The one and only Zadie Smith, prize-winning, bestselling author of Swing Time and White Teeth, is back with a second unmissable collection of essays
No subject is too fringe or too mainstream for the unstoppable Zadie Smith. From social media to the environment, from Jay-Z to Karl Ove Knausgaard, she has boundless curiosity and the boundless wit to match. In Feel Free, pop culture, high culture, social change and political debate all get the Zadie Smith treatment, dissected with razor-sharp intellect, set brilliantly against the context of the utterly contemporary, and considered with a deep humanity and compassion.
This electrifying new collection showcases its author as a true literary powerhouse, demonstrating once again her credentials as an essential voice of her generation.
Zadie Smith is the author of the novels White Teeth, The Autograph Man, On Beauty, NW and Swing Time, as well as a novella, The Embassy of Cambodia, and a collection of essays, Changing My Mind. She is also the editor of The Book of Other People. Zadie was elected a fellow of the Royal Society of Literature in 2002, and was listed as one of Granta's 20 Best Young British Novelists in 2003 and again in 2013. White Teeth won multiple literary awards including the James Tait Black Memorial Prize, the Whitbread First Novel Award and the Guardian First Book Award. On Beauty was shortlisted for the Man Booker Prize and won the Orange Prize for Fiction, and NW was shortlisted for the Baileys Women's Prize for Fiction. Zadie Smith is currently a tenured professor of fiction at New York University and a Member of the American Academy of Arts and Letters.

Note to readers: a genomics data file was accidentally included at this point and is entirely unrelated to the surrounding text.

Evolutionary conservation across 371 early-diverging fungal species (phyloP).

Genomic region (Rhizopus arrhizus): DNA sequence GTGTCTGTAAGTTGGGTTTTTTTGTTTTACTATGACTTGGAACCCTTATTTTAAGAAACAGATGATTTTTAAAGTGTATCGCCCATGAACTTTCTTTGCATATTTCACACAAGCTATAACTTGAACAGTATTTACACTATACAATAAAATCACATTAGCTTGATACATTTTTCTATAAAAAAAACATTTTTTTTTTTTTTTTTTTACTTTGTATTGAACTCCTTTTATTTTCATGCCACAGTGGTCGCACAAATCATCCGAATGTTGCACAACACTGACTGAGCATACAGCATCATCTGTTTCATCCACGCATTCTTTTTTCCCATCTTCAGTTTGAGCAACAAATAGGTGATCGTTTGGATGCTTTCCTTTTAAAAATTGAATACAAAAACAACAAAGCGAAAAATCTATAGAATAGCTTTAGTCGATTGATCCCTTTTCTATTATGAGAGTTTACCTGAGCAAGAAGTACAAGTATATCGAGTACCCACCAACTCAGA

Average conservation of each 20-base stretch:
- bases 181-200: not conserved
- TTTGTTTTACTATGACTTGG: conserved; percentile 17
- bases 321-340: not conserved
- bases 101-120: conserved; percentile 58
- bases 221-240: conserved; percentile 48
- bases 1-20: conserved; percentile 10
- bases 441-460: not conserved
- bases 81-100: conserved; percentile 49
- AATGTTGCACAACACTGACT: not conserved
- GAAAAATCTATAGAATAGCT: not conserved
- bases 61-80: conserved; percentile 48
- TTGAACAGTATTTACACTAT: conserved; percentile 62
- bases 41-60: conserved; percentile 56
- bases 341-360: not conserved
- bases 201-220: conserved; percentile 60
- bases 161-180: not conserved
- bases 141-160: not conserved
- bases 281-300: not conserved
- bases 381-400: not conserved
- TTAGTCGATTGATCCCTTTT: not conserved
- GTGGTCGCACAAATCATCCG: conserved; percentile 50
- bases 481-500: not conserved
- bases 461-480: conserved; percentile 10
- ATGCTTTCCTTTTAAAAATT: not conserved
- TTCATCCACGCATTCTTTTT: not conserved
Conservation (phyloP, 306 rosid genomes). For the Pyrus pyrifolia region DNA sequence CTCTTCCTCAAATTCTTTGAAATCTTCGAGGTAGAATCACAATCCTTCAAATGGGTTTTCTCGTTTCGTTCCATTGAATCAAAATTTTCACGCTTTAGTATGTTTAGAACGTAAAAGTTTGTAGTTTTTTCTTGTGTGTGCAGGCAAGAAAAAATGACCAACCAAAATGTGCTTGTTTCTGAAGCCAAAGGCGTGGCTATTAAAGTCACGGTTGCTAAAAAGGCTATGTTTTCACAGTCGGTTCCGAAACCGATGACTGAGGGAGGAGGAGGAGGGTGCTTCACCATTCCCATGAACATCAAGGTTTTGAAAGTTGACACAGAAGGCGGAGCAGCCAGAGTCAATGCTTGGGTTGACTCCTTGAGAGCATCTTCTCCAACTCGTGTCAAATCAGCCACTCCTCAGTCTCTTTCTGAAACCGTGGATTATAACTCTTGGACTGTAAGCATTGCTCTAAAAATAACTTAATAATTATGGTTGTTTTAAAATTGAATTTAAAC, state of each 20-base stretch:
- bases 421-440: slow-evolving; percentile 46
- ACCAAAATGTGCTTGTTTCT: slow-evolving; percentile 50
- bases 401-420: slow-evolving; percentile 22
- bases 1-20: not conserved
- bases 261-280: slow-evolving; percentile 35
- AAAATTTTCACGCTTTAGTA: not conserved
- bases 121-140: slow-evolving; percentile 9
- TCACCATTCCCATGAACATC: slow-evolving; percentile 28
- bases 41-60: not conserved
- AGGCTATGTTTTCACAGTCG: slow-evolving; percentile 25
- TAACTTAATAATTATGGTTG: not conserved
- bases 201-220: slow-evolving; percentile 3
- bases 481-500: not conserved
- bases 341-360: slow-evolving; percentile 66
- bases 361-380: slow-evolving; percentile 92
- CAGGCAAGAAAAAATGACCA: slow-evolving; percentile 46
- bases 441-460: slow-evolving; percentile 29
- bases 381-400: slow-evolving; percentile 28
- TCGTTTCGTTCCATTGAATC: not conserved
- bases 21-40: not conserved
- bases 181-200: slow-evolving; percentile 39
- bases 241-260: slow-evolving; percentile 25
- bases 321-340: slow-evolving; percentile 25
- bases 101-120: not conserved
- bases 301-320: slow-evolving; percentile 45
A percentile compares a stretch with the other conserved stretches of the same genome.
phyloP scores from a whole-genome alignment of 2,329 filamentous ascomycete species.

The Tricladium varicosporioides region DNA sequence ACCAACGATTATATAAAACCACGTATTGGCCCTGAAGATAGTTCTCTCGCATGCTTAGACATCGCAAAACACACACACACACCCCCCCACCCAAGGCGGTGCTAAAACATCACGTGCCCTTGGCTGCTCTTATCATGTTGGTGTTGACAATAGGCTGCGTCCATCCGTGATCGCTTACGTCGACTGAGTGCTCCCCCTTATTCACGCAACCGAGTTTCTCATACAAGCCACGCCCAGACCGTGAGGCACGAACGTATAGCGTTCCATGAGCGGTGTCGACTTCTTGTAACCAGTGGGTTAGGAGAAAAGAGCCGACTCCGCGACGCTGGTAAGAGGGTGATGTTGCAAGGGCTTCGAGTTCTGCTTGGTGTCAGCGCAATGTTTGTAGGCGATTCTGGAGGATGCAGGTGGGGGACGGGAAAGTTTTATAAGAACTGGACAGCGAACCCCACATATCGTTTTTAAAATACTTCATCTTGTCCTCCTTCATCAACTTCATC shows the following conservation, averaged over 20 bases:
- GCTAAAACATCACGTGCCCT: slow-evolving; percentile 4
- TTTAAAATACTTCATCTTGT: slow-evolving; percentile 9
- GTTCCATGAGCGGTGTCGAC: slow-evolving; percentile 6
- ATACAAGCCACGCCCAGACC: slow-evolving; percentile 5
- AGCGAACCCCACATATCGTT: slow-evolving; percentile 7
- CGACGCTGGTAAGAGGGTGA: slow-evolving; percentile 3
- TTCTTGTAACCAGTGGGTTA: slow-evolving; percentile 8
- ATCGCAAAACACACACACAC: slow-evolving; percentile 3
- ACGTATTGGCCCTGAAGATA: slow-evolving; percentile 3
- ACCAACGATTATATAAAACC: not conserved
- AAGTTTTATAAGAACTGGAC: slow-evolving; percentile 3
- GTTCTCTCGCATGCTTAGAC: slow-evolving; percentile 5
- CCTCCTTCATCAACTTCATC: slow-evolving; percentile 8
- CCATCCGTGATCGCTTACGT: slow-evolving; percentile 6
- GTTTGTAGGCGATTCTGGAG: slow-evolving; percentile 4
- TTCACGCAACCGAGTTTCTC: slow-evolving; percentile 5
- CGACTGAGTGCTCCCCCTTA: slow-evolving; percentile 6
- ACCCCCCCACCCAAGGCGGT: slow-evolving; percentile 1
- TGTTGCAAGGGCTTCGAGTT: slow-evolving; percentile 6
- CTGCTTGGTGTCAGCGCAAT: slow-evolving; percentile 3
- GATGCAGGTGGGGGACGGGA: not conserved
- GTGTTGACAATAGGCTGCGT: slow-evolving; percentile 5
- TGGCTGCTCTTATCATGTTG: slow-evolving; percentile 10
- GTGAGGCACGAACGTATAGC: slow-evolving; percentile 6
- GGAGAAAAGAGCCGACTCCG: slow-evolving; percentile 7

A preturnaturally gifted writer with a voice that's street-smart and learned, sassy and philosophical all at the same time * The New York Times * It's good to know that, while my body rusts, I can keep my mind stretched and nimble by reading Zadie Smith * Observer * Publisher's Description: Dazzlingly insightful, explosively funny and ever-timely, essential writer Zadie Smith is back with a second unmissable collection of essays, following up her critically acclaimed collection, Changing My Mind * Penguin * Smith writes [ . . . ] with such infectious zeal and engaging accessibility that it makes you want to turn up at her house and demand tutoring * Dazed and Confused * For years, [Smith] has been one of the most important literary journalists we have. This is why * Buffalo News * Getting In and Out' is the kind of essay that sheds light on a whole career, and it would justify this collection even if Feel Free didn't include a handful of more perfectly crafted pieces of prose * Chicago Tribune * The strongest essays showcase Smith's skills as an art, literary and cultural critic...One of the pleasures of reading Feel Free is in savoring Smith's joy when she writes about formative cultural experiences. As with any book of opinions, Feel Free makes claims one might dispute...But a collection of essays that doesn't prompt disagreements would be a dull book, and Feel Free is anything but dull * Houston Chronicle * The joy of this collection is Smith's straightforward phrasing, often summing up her thesis with a single thoughtful sentence. Her words are not overwritten; they do not distract from her purpose, nor are they a barrier to her argument; they are welcoming. I found myself re-reading the brightest of these sentences over and again, marveling at her humor and her brevity * Associated Press * Charmingly digressive...Smith sets an unpretentious tone...As the pages pass, there's a palpable absence of self-certainty. In its place are ample reserves of curiosity and empathy * Minneapolis Star Tribune * Fascinating stuff! * Love It! * Brims with a wide-ranging enthusiasm...[Smith's] open-mindedness gives the whole of Feel Free a lively, game-for-anything spirit...Enchanting * USA Today * Refreshingly insightful on any number of topics, from Martin Buber to Justin Bieber...Reviewing a book by her countryman Geoff Dyer, [Smith] writes that she is most struck by 'his tone. Its simplicity, its classlessness, its accessibility and yet its erudition-the combination is a trick few British writers ever pull off.' Without question, Smith is one of them * TIME Magazine * A writer so insistent on the possibility of imaginative connection, so generous and curious with regard to her readers * Evening Standard *
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